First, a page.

Most people like a roast ham on Easter. Me, I like a roast chicken. I guess there is a time and a place for ham, but I don't really do pork on holidays - I do poultry. Hey, the non-religious version of this holiday revolves around finding eggs - why shouldn't the meals revolve around the birds who created them?
Also, I guess having chicken on a holiday allows for people from almost all religions to come to a large dinner - not being able to eat poultry isn't a usual tenant of many religions. Chicken is a lovely meat to work with as well - its lack of flavor isn't a bane, in fact, its a great meat to use with strong seasonings. It is a juicy, tender vehicle for a saturation of taste. If you want to read more about chicken, The Oxford Companion to Food is amazing at describing every miniscule detail about the most random ingredients or even the most basic ones.
So I never differentiated between the words of 'stuffing' and 'dressing' - turns out they mean different things. Stuffing is when you literally 'stuff' the bird, while dressing is placed outside to cook. According to Wikipedia, which sometimes is reliable and sometimes not (especially after that huge scandal by one of their editors - when he turned out to be some random college student rather than a PhD in his field), the first evidence of 'stuffing' is in a Roman cookbook. The popular stuffing is usually bread (oysters have also been used!) but I also go against the usual - soggy bread has never been my idea of a good time. Rice, a Middle Eastern inclination, is my base of choice.
As a responsible food blogger, I should warn you that the USDA deems cooking stuffing inside the cavity of a bird is a safety issue, and that you should cook it outside the bird . . . as dressing. However, I haven't ever experienced a food crisis, don't know anyone who has, don't know anyone who knows someone who has . . . you get the picture. But you have been warned.
Perfect Roast Chicken with Ginger Rice, Almonds and Cranberry Stuffing
1 roasting chicken (cook for 20 mins per pound)*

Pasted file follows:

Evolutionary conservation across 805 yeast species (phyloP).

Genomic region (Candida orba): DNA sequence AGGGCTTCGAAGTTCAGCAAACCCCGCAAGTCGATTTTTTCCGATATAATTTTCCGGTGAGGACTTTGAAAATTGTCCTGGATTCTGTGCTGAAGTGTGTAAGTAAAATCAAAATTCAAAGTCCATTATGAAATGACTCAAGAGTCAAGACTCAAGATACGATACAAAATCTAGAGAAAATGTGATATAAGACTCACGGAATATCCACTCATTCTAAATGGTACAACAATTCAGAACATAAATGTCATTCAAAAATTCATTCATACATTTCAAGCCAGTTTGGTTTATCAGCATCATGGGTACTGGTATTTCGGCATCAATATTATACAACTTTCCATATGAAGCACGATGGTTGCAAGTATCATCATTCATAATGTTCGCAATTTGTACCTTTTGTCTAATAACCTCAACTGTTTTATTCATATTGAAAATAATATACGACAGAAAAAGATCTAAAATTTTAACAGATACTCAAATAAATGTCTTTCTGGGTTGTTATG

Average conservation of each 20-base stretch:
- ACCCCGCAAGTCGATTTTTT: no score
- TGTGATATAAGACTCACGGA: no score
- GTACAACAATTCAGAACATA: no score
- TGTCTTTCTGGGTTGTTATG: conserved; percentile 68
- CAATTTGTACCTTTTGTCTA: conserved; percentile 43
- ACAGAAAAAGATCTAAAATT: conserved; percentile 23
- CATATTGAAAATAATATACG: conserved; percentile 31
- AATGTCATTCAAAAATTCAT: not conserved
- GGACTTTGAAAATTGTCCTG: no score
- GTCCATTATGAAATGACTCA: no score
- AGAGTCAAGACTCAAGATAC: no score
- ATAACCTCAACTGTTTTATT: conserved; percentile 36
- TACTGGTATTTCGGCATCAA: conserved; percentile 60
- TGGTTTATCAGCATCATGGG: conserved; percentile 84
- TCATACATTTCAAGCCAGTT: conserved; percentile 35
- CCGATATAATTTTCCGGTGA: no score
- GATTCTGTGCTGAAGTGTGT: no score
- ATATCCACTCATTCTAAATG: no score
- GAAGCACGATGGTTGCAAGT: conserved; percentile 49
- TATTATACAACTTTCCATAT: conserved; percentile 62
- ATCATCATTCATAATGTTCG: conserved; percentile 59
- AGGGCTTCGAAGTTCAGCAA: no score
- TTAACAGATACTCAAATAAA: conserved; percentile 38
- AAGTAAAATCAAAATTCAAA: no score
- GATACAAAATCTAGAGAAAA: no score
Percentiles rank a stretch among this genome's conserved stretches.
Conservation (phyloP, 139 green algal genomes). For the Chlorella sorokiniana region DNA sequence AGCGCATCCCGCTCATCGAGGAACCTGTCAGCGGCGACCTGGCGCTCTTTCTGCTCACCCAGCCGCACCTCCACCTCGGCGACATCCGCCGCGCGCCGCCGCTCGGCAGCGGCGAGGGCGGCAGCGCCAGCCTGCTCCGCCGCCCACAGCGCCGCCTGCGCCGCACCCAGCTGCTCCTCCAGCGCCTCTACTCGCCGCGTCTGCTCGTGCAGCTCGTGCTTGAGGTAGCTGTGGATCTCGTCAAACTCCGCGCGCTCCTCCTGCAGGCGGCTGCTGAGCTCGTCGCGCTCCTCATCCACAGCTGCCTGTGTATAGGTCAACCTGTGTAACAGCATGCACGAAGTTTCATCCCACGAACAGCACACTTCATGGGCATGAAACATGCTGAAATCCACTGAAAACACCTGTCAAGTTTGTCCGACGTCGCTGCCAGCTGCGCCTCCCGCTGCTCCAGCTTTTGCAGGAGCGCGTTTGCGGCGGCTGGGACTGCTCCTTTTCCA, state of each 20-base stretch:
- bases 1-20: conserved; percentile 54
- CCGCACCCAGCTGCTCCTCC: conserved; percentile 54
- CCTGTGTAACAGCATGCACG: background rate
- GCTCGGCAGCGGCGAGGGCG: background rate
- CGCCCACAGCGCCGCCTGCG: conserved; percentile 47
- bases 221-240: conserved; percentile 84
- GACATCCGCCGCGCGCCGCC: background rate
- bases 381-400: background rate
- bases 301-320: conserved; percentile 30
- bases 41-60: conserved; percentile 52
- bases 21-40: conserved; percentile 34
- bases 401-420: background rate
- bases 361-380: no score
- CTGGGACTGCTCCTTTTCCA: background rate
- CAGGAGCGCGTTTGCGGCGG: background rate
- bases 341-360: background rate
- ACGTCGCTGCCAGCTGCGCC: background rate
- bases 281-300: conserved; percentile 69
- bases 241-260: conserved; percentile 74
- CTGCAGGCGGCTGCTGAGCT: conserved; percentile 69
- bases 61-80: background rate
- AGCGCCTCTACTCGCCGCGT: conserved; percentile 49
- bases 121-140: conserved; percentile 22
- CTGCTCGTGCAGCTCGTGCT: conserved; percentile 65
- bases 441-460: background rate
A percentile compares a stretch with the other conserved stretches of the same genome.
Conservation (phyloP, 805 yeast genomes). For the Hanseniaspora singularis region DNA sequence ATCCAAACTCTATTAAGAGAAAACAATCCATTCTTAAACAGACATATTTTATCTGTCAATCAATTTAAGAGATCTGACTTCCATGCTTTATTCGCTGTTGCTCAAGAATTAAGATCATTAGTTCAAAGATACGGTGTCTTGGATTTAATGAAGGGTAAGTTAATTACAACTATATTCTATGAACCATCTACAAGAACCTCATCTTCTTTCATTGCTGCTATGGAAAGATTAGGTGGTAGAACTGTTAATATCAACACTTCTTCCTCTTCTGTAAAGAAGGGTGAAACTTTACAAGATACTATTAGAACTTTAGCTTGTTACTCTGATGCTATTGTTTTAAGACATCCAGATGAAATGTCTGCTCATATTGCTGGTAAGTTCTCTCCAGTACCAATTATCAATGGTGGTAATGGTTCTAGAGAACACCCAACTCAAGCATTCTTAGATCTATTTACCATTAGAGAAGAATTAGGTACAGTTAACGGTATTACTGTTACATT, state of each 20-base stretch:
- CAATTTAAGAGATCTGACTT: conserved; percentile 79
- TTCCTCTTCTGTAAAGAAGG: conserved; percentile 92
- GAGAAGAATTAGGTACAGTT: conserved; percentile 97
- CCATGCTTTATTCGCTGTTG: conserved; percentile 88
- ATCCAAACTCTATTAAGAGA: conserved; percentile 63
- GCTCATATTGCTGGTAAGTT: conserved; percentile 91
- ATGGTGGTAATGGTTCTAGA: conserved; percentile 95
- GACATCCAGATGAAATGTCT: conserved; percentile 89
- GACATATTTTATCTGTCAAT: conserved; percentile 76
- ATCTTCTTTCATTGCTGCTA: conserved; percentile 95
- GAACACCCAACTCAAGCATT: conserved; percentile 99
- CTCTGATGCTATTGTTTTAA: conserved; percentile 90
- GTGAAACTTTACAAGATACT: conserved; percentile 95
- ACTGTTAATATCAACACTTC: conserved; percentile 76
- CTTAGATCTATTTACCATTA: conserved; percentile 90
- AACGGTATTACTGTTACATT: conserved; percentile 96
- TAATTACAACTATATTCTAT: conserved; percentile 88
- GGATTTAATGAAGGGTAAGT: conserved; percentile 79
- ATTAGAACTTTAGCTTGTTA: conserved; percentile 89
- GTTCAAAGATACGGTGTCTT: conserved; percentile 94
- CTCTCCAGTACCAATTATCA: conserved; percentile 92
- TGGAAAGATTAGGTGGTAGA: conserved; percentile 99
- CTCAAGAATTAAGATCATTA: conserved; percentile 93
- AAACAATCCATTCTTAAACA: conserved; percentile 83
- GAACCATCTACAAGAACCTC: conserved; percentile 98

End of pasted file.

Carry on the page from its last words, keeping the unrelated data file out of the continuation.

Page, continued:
2 tbs olive oil
1 tbs. thyme
1 onion (slices)
1 onion (cut into chunks)
4 cloves garlic (each cut in 1/2)
1 thumb ginger (sliced)
1/4 c. ginger marmalade
1 cup chicken stock
1 c. cooked rice
1/2 c. celery (chopped)
1/2 c. carrots (chopped)
1/2 c. mushrooms (chopped)
1 onion (chopped)
2 cloves garlic (minced)
1/2 c. almonds (sliced or chopped)
1/4 c. dried cranberries
1/4 c. candied ginger (minced)
1 tbs. ginger marmalade
1 tbs. thyme
salt and pepper
1. Preheat oven to 425 F. Take out any giblets from inside the chicken's cavity. Wash the chicken inside and out with water. Dry the chicken completely. Tuck the wings under the body.
2. Line the bottom of a roasting pan with the sliced onions. Make slight slices in the skin all over the body - put pieces of onion, garlic, and ginger under the skin. Rub the chicken all over with the marmalade. Sprinkle all over with thyme, salt, and pepper. Place chicken on the slices of onion.
3. Mix all the ingredients for the stuffing together. Place as much as you can in the cavity of the chicken. Any that you can't fit, put in a baking dish with a lid. Put the excess 2/3rd of the way of cooking the chicken - an hour in.
4. Place the chicken in the oven and roast until the skin is deep golden brown and crisp and the juices run clear when pierced, about 1 1/2 hours. If you have an instant read thermometer - the breast temperature should read 180 and the thigh should be 190.
5. Remove from oven and let stand for 10-15 minutes so the juices can settle. Pour the drippings into a shallow bowl so the fat can separate. Leave onions and any brown bits in the bottom of the pan - put on the stove over medium-high to cook (about 1 minute). Add stock to deglaze the pan, let boil until the liquid is reduced by half - about 4 minutes. Strain into a small bowl. Add salt to taste. If not thick enough, add corn starch.
* Let the chicken stand for 30 minutes at room temperature so that it cooks evenly.
Serve sliced chicken with gravy, mashed potatoes, and whatever vegetables are preferred.